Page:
One way to deal with the above challenges is by using an on-line software solution. For example, a central coordination system would enable better planning and organization of such evacuation and repatriation operations. By using the system, cooperation among governments, private entities, and international bodies will be optimized, leading to a collaborative and timely response. It will facilitate as well the proper use and sharing of all available means of transport, especially those chartered by governments. At the same time are saving resources and reducing administrative burden. Citizens would receive live notifications on their smartphones and save valuable time avoiding stress and delays. This technology will also serve training of personnel and conducting exercises as it can be used to practice procedures and evaluate their effectiveness before the crisis. In result, more citizens could be evacuated or repatriated in less time, minimizing their exposure to danger.

The above indicates that crisis management centers should give priority to the integration of modern technology and innovative tools that will enhance their evacuation and repatriation operations. Governments should inspire public confidence by increasing their capacity to bring their citizens home when a crisis occurs and to ensure their safety and security anywhere in the world.


Ancile Technologies is an information technology startup under establishment in Cyprus, focusing on crisis management solutions. Currently, we are developing the EMP, a brand new Evacuation Management Platform.

The “Evacuation Management Platform” provides the missing link to enable users to address a majority of the issues outlined above. This secure, multi-user, web-based solution will ensure the efficient and effective management of evacuations or repatriations. Our solution provides a real-time overview of the operation by representing the evacuee’s location in conjunction with the transportation assets utilized for their safe relocation. Overall, we offer the essential features to plan and perform an evacuation and repatriation of civilians overseas either independently or in collaboration with other Countries. The driving force behind the innovation is the safety and security of nationals abroad, an obligation of the highest priority, and national interest for any government or international organization.

Currently, a prototype is under evaluation by our team of experts. We are looking forward to cooperate with any governmental authority or private entity to form a group of end-users and undergo trials. Already three foreign governments have shown interest in testing the platform and well before the pandemic crisis. Of course, our early adopters will benefit by using the prototype, as they will have the chance to request features and functionalities suitable for their needs. Furthermore, their feedback will be paramount to validate further and refine our platform and to release a minimum viable product[12] (MVP).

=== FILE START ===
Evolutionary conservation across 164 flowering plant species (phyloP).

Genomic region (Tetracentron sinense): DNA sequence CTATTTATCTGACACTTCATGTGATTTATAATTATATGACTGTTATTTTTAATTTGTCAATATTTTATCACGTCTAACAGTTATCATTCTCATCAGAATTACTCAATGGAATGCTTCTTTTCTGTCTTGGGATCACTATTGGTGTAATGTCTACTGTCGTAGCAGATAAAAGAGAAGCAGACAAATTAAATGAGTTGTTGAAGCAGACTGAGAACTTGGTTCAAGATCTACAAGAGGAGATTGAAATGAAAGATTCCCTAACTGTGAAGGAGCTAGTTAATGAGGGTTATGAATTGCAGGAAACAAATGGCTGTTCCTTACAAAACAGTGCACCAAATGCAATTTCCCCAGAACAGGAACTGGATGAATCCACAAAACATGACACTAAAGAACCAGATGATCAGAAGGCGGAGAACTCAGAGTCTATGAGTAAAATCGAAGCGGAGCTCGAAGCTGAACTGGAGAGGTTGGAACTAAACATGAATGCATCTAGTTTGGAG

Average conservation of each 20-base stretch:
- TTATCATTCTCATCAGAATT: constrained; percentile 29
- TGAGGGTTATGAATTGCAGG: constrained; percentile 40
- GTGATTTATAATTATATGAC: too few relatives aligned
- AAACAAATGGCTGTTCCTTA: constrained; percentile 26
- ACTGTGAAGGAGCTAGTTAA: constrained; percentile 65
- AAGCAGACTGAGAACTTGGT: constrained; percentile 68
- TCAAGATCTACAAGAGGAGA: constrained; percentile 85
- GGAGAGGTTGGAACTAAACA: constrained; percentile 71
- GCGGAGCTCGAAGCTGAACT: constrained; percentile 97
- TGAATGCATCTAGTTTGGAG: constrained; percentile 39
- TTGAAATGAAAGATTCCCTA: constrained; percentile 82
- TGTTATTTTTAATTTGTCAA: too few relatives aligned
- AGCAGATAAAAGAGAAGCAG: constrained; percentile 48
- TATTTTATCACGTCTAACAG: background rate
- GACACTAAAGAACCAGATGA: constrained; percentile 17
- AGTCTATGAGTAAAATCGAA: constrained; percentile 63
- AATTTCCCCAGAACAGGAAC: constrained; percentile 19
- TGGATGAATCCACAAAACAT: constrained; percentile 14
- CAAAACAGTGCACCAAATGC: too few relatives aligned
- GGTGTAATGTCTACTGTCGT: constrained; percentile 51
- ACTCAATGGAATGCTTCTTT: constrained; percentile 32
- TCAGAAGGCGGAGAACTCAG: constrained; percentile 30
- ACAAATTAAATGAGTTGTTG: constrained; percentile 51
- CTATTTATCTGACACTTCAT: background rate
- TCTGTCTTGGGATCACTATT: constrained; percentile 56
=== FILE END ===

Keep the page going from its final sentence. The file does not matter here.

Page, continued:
As a first step, we envisage offering the MVP for training and simulation purposes, on a freemium model, increasing user engagement and disseminating its value. The solution will be provided as “Software as a Service” (SaaS) on a subscription basis, making it easily accessible and cost-effective to use it. An internet connection it’s all that it takes to use the platform without any need for installation or service. It is as well an excellent tool for training and crisis exercises, contributing to preparedness.

Our vision is EMP to become the best solution for cross-border evacuation and repatriation management. Our goal is to create a central coordination hub for governments, transportation providers, medical extraction services, insurance companies, international corporations, and humanitarian agencies and change the way we train, prepare and collaborate to evacuate civilians from crisis areas worldwide.

For more info, trial or demo, please contact us.

[1] A moral or legal obligation to ensure the safety or well-being of others

[2] To bring or send back a person to his or her country of origin






[8] In situations of urgency where risk is imminent, the rapid physical movement of people away from the immediate threat or impact of hazard to a safer place

[9] ARGONAUT: Civilian-military cooperation (CIMIC) tabletop exercise simulating a mass scale evacuation of civilians from a third country in the region and their repatriation through Cyprus. Over 20 countries participated in or observed the activity in 2019.


[11] “OIKADE” was a system of voluntary registration of Cypriot citizens who are abroad for any reason and an additional “tool” to assist the Ministry of Foreign Affairs in locating, communicating and providing consular assistance to Cypriot citizens. This system was replaced by the connect2cy platform.

[12] Version of a product with just enough features to satisfy early customers and provide feedback for future product development.